How do we measure the success of regenerative agriculture?

What’s the problem with regenerative agriculture?

Regenerative agriculture refers to a wide array of agricultural practices designed to restore the global ecosystem, protect soil, water and local communities and prevent biodiversity loss while feeding a growing population. However, for the last few years, the industry has been struggling to agree on a definition and framework to measure the success of new initiatives and strategies.

While some attempts​ have been made to set out clear parameters, at COP28 Regen10​, an initiative run by organisations including the Sustainable Food Trust and the Food and Land Use Coalition unveiled its Zero Draft Outcomes-Based Framework. Its aim is to build an evidence base that makes clear what can be measured at farm and landscape level that captures deep environmental, social, and economic outcomes.

A real world approach to regenerative agriculture

By taking into account farmers’ experiences, the wellbeing of local communities, and aiming to focus on outcomes rather than methods, Regen10 believes this will help deliver a more complete picture of the state of agricultural land globally.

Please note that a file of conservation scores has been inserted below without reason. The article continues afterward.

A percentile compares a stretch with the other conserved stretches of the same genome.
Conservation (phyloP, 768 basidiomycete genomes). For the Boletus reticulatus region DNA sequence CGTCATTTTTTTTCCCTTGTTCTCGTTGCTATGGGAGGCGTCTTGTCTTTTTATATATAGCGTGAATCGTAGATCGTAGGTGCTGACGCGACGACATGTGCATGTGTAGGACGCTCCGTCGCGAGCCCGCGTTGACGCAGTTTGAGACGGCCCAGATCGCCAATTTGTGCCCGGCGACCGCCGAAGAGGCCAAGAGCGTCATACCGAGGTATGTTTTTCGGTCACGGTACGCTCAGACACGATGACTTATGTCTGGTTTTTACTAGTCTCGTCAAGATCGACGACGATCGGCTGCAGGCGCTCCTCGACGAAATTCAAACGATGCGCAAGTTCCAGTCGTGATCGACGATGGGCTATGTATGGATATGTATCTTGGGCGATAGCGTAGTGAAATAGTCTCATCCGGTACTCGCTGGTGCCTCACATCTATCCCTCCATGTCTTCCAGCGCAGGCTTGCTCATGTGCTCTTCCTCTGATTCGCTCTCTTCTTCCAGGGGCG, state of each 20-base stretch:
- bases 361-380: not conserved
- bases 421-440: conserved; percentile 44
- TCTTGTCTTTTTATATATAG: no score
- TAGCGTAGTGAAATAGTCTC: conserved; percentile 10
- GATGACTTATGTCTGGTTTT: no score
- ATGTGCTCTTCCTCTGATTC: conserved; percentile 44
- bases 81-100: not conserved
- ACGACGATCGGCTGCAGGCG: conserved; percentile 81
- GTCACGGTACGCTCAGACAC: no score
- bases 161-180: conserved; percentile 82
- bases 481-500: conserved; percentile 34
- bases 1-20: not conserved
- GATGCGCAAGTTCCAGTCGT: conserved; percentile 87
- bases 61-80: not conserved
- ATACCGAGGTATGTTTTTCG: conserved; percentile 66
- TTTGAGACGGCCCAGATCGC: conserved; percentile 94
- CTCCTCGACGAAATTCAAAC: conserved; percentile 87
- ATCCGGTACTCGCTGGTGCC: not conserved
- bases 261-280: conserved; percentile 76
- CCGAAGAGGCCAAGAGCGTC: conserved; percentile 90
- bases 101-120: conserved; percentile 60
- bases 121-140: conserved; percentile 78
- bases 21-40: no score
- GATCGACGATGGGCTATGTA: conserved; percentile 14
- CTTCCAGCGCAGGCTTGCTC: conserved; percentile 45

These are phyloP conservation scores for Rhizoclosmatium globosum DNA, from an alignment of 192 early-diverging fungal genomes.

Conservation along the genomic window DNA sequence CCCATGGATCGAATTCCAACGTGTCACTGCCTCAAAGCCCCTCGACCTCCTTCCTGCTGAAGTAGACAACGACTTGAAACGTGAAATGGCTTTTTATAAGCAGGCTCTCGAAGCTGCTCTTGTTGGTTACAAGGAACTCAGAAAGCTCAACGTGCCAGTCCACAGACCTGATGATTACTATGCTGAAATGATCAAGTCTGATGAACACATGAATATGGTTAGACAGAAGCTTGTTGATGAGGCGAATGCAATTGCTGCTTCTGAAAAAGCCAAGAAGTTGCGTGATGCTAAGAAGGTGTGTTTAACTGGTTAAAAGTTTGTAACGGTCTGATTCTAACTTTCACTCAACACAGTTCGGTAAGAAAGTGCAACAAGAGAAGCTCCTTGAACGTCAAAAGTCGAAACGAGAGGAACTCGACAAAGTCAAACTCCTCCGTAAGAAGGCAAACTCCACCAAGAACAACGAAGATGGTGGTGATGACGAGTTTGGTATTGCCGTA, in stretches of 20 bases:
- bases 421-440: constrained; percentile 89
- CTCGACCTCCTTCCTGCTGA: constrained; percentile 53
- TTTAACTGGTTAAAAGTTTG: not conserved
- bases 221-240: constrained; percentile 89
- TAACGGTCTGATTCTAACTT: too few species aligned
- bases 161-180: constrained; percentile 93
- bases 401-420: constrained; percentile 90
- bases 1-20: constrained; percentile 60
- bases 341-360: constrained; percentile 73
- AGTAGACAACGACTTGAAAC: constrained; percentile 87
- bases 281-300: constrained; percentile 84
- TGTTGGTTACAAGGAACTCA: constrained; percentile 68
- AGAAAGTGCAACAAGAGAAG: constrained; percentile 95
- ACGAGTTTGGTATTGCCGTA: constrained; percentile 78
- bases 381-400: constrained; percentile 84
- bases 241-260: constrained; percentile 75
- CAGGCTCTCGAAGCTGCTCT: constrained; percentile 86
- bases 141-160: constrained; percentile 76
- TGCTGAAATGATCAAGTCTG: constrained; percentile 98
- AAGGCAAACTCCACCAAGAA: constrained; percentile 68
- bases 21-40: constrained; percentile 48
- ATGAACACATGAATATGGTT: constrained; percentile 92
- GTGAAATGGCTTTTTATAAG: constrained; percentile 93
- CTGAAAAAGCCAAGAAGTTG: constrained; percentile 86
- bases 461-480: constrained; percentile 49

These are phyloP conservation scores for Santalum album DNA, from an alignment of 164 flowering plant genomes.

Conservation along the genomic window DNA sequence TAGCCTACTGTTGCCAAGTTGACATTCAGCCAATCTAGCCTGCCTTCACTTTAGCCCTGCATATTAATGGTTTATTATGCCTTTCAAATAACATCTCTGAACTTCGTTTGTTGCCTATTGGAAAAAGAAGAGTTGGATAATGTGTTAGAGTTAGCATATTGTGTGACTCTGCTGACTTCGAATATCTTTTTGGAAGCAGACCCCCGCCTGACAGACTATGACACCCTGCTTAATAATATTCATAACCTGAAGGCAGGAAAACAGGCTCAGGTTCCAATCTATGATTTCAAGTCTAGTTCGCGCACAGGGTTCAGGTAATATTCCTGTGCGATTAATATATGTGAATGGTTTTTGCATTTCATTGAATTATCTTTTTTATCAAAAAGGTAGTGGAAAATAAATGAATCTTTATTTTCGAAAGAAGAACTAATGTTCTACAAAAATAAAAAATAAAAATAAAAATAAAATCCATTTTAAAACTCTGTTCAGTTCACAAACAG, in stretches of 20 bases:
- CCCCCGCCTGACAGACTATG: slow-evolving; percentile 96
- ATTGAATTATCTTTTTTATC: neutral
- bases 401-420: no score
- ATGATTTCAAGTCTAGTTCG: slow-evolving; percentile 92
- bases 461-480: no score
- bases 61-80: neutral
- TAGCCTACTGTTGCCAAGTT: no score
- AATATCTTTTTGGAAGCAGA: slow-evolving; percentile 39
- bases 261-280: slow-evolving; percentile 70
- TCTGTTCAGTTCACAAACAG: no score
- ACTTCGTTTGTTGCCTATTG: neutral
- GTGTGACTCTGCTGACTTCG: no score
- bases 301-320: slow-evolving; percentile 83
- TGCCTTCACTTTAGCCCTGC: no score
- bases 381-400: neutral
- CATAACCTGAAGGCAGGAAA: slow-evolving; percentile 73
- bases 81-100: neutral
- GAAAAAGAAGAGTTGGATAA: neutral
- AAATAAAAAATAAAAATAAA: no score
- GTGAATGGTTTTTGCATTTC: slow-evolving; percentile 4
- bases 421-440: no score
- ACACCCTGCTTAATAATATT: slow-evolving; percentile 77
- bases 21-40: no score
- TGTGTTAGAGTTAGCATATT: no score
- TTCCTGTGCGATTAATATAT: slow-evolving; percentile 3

“A focus on outcomes over practices is critical because practices in one place do not always deliver the same outcomes as practices used in another – acknowledging there are many ways to build a regenerative food system,” Theodora Ewer, Program Manager for Regen10, tells FoodNavigator.

The framework will be developed through consultations with farmers, business, experts and academia, civil society and indigenous peoples to optimise its potential. It will also be trialled on the ground in farms and landscapes to see how it works in real life.